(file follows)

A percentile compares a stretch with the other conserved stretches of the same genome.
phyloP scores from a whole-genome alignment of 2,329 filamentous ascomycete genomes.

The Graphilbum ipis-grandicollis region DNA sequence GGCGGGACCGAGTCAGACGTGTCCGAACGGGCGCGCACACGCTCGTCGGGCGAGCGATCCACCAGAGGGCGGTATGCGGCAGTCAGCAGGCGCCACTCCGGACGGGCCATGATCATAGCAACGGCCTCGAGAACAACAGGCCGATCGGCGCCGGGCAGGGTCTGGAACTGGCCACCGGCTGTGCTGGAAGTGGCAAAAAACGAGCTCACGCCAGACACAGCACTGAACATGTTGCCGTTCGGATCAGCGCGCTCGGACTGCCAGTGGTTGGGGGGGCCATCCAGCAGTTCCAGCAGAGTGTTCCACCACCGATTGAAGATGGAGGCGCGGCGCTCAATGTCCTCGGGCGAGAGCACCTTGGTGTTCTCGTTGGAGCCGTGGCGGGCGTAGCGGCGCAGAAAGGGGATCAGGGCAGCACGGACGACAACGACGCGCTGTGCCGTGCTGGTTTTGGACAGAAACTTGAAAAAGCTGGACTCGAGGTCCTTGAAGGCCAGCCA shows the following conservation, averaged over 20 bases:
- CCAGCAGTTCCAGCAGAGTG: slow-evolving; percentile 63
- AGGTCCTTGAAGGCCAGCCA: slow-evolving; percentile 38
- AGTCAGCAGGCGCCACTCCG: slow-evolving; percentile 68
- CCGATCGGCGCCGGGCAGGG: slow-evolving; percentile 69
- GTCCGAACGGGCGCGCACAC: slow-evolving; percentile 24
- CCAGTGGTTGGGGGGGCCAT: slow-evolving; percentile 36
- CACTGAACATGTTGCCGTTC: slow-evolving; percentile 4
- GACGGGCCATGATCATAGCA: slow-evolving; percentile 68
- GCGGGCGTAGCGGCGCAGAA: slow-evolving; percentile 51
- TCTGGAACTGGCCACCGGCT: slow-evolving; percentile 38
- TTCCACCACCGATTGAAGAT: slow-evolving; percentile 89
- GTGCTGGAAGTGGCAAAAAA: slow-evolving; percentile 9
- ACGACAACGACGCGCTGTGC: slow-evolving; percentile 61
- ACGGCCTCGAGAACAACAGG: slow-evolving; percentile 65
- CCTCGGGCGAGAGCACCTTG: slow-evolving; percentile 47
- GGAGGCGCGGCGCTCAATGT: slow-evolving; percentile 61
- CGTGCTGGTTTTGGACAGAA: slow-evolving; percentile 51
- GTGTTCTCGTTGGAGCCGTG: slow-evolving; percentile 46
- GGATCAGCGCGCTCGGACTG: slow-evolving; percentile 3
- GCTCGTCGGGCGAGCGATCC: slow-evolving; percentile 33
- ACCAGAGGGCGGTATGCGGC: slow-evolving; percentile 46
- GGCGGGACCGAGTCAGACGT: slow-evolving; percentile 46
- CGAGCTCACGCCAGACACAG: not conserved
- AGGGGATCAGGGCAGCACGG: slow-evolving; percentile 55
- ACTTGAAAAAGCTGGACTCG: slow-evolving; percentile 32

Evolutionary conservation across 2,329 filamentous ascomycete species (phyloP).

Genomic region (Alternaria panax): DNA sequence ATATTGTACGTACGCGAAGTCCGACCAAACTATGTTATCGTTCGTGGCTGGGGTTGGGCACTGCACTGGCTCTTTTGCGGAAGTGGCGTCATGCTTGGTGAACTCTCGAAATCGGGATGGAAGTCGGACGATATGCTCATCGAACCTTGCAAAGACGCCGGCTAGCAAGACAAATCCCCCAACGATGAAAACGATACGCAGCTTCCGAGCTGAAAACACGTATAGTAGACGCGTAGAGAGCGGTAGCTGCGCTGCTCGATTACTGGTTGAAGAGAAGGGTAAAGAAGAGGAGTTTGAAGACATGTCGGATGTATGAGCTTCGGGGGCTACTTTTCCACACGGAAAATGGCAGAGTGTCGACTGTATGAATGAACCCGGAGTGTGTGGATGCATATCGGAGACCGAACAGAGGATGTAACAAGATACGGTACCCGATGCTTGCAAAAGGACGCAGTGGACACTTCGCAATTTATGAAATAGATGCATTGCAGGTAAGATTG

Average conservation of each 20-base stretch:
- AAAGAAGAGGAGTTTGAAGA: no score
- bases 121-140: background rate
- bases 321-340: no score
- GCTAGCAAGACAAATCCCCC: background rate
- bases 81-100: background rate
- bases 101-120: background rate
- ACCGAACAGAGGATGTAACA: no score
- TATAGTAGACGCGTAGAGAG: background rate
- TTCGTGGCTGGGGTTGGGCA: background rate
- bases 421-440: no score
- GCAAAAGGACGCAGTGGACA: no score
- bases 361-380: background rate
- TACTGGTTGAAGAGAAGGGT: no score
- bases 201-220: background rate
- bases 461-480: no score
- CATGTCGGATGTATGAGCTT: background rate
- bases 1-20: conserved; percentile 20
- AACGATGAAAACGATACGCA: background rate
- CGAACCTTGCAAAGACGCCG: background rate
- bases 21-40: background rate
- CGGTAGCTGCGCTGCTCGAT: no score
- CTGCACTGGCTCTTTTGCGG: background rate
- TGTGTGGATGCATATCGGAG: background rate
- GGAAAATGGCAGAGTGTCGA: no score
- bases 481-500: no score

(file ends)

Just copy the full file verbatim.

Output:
A percentile compares a stretch with the other conserved stretches of the same genome.
phyloP scores from a whole-genome alignment of 2,329 filamentous ascomycete genomes.

The Graphilbum ipis-grandicollis region DNA sequence GGCGGGACCGAGTCAGACGTGTCCGAACGGGCGCGCACACGCTCGTCGGGCGAGCGATCCACCAGAGGGCGGTATGCGGCAGTCAGCAGGCGCCACTCCGGACGGGCCATGATCATAGCAACGGCCTCGAGAACAACAGGCCGATCGGCGCCGGGCAGGGTCTGGAACTGGCCACCGGCTGTGCTGGAAGTGGCAAAAAACGAGCTCACGCCAGACACAGCACTGAACATGTTGCCGTTCGGATCAGCGCGCTCGGACTGCCAGTGGTTGGGGGGGCCATCCAGCAGTTCCAGCAGAGTGTTCCACCACCGATTGAAGATGGAGGCGCGGCGCTCAATGTCCTCGGGCGAGAGCACCTTGGTGTTCTCGTTGGAGCCGTGGCGGGCGTAGCGGCGCAGAAAGGGGATCAGGGCAGCACGGACGACAACGACGCGCTGTGCCGTGCTGGTTTTGGACAGAAACTTGAAAAAGCTGGACTCGAGGTCCTTGAAGGCCAGCCA shows the following conservation, averaged over 20 bases:
- CCAGCAGTTCCAGCAGAGTG: slow-evolving; percentile 63
- AGGTCCTTGAAGGCCAGCCA: slow-evolving; percentile 38
- AGTCAGCAGGCGCCACTCCG: slow-evolving; percentile 68
- CCGATCGGCGCCGGGCAGGG: slow-evolving; percentile 69
- GTCCGAACGGGCGCGCACAC: slow-evolving; percentile 24
- CCAGTGGTTGGGGGGGCCAT: slow-evolving; percentile 36
- CACTGAACATGTTGCCGTTC: slow-evolving; percentile 4
- GACGGGCCATGATCATAGCA: slow-evolving; percentile 68
- GCGGGCGTAGCGGCGCAGAA: slow-evolving; percentile 51
- TCTGGAACTGGCCACCGGCT: slow-evolving; percentile 38
- TTCCACCACCGATTGAAGAT: slow-evolving; percentile 89
- GTGCTGGAAGTGGCAAAAAA: slow-evolving; percentile 9
- ACGACAACGACGCGCTGTGC: slow-evolving; percentile 61
- ACGGCCTCGAGAACAACAGG: slow-evolving; percentile 65
- CCTCGGGCGAGAGCACCTTG: slow-evolving; percentile 47
- GGAGGCGCGGCGCTCAATGT: slow-evolving; percentile 61
- CGTGCTGGTTTTGGACAGAA: slow-evolving; percentile 51
- GTGTTCTCGTTGGAGCCGTG: slow-evolving; percentile 46
- GGATCAGCGCGCTCGGACTG: slow-evolving; percentile 3
- GCTCGTCGGGCGAGCGATCC: slow-evolving; percentile 33
- ACCAGAGGGCGGTATGCGGC: slow-evolving; percentile 46
- GGCGGGACCGAGTCAGACGT: slow-evolving; percentile 46
- CGAGCTCACGCCAGACACAG: not conserved
- AGGGGATCAGGGCAGCACGG: slow-evolving; percentile 55
- ACTTGAAAAAGCTGGACTCG: slow-evolving; percentile 32

Evolutionary conservation across 2,329 filamentous ascomycete species (phyloP).

Genomic region (Alternaria panax): DNA sequence ATATTGTACGTACGCGAAGTCCGACCAAACTATGTTATCGTTCGTGGCTGGGGTTGGGCACTGCACTGGCTCTTTTGCGGAAGTGGCGTCATGCTTGGTGAACTCTCGAAATCGGGATGGAAGTCGGACGATATGCTCATCGAACCTTGCAAAGACGCCGGCTAGCAAGACAAATCCCCCAACGATGAAAACGATACGCAGCTTCCGAGCTGAAAACACGTATAGTAGACGCGTAGAGAGCGGTAGCTGCGCTGCTCGATTACTGGTTGAAGAGAAGGGTAAAGAAGAGGAGTTTGAAGACATGTCGGATGTATGAGCTTCGGGGGCTACTTTTCCACACGGAAAATGGCAGAGTGTCGACTGTATGAATGAACCCGGAGTGTGTGGATGCATATCGGAGACCGAACAGAGGATGTAACAAGATACGGTACCCGATGCTTGCAAAAGGACGCAGTGGACACTTCGCAATTTATGAAATAGATGCATTGCAGGTAAGATTG

Average conservation of each 20-base stretch:
- AAAGAAGAGGAGTTTGAAGA: no score
- bases 121-140: background rate
- bases 321-340: no score
- GCTAGCAAGACAAATCCCCC: background rate
- bases 81-100: background rate
- bases 101-120: background rate
- ACCGAACAGAGGATGTAACA: no score
- TATAGTAGACGCGTAGAGAG: background rate
- TTCGTGGCTGGGGTTGGGCA: background rate
- bases 421-440: no score
- GCAAAAGGACGCAGTGGACA: no score
- bases 361-380: background rate
- TACTGGTTGAAGAGAAGGGT: no score
- bases 201-220: background rate
- bases 461-480: no score
- CATGTCGGATGTATGAGCTT: background rate
- bases 1-20: conserved; percentile 20
- AACGATGAAAACGATACGCA: background rate
- CGAACCTTGCAAAGACGCCG: background rate
- bases 21-40: background rate
- CGGTAGCTGCGCTGCTCGAT: no score
- CTGCACTGGCTCTTTTGCGG: background rate
- TGTGTGGATGCATATCGGAG: background rate
- GGAAAATGGCAGAGTGTCGA: no score
- bases 481-500: no score